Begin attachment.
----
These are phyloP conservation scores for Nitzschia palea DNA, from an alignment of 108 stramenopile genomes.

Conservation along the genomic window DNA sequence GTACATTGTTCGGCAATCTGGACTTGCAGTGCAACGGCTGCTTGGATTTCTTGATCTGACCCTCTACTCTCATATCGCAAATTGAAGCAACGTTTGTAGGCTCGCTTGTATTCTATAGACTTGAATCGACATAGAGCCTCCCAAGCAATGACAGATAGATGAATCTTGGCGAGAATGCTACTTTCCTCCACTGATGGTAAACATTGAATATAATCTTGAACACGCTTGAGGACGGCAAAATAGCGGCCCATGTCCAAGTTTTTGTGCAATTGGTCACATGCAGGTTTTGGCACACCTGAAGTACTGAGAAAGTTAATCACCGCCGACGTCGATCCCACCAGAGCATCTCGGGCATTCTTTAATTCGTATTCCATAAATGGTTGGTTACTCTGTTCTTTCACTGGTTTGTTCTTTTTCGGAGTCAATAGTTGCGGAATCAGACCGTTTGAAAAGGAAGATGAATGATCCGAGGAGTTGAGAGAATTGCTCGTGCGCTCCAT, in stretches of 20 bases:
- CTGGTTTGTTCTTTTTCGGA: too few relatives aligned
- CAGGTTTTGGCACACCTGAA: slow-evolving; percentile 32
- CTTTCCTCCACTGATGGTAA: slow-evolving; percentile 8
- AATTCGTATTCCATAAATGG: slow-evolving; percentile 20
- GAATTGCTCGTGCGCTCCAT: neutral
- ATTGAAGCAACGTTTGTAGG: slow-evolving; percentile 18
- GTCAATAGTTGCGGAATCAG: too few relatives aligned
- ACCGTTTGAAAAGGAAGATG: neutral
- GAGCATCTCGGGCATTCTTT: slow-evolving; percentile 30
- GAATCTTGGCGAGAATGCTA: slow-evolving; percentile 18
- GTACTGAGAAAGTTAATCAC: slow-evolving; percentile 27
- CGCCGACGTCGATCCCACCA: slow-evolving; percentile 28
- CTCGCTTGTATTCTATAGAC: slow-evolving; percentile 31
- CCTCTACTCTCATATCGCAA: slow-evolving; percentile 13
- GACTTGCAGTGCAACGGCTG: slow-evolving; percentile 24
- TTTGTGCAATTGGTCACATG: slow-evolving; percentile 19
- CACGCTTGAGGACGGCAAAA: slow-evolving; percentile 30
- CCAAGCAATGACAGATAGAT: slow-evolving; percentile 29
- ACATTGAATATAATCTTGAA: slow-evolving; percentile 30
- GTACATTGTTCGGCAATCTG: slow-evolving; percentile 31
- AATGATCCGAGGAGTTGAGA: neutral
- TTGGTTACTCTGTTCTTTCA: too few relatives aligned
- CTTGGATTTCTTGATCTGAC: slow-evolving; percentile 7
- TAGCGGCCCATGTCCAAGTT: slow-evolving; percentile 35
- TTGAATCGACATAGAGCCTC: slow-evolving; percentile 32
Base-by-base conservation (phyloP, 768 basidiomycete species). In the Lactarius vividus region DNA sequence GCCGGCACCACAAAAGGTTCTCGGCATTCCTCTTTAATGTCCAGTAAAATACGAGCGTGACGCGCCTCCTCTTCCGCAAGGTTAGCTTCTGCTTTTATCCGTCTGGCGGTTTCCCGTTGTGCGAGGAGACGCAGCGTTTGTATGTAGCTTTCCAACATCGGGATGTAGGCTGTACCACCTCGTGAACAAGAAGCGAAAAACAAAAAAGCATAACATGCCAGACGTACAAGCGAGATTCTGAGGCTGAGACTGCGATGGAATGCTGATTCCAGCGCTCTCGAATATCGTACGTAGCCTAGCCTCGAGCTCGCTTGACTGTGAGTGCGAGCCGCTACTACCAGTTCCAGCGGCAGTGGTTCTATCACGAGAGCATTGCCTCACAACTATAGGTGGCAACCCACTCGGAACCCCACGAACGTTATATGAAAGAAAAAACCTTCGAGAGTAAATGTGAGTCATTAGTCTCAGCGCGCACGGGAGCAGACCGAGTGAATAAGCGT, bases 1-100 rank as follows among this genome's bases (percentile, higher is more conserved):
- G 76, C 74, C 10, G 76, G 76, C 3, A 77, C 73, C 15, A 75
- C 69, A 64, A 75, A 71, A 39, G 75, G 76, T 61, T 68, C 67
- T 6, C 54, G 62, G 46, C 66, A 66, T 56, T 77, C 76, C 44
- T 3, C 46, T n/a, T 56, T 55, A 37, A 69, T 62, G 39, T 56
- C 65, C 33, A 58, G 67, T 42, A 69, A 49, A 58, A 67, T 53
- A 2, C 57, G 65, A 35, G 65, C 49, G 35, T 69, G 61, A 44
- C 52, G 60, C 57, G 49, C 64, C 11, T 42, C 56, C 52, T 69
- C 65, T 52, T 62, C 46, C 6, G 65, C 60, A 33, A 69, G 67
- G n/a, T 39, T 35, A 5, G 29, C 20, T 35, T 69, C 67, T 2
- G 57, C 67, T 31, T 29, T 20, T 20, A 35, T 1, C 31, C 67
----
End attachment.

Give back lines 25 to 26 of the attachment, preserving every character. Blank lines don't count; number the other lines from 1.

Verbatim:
- CTTGGATTTCTTGATCTGAC: slow-evolving; percentile 7
- TAGCGGCCCATGTCCAAGTT: slow-evolving; percentile 35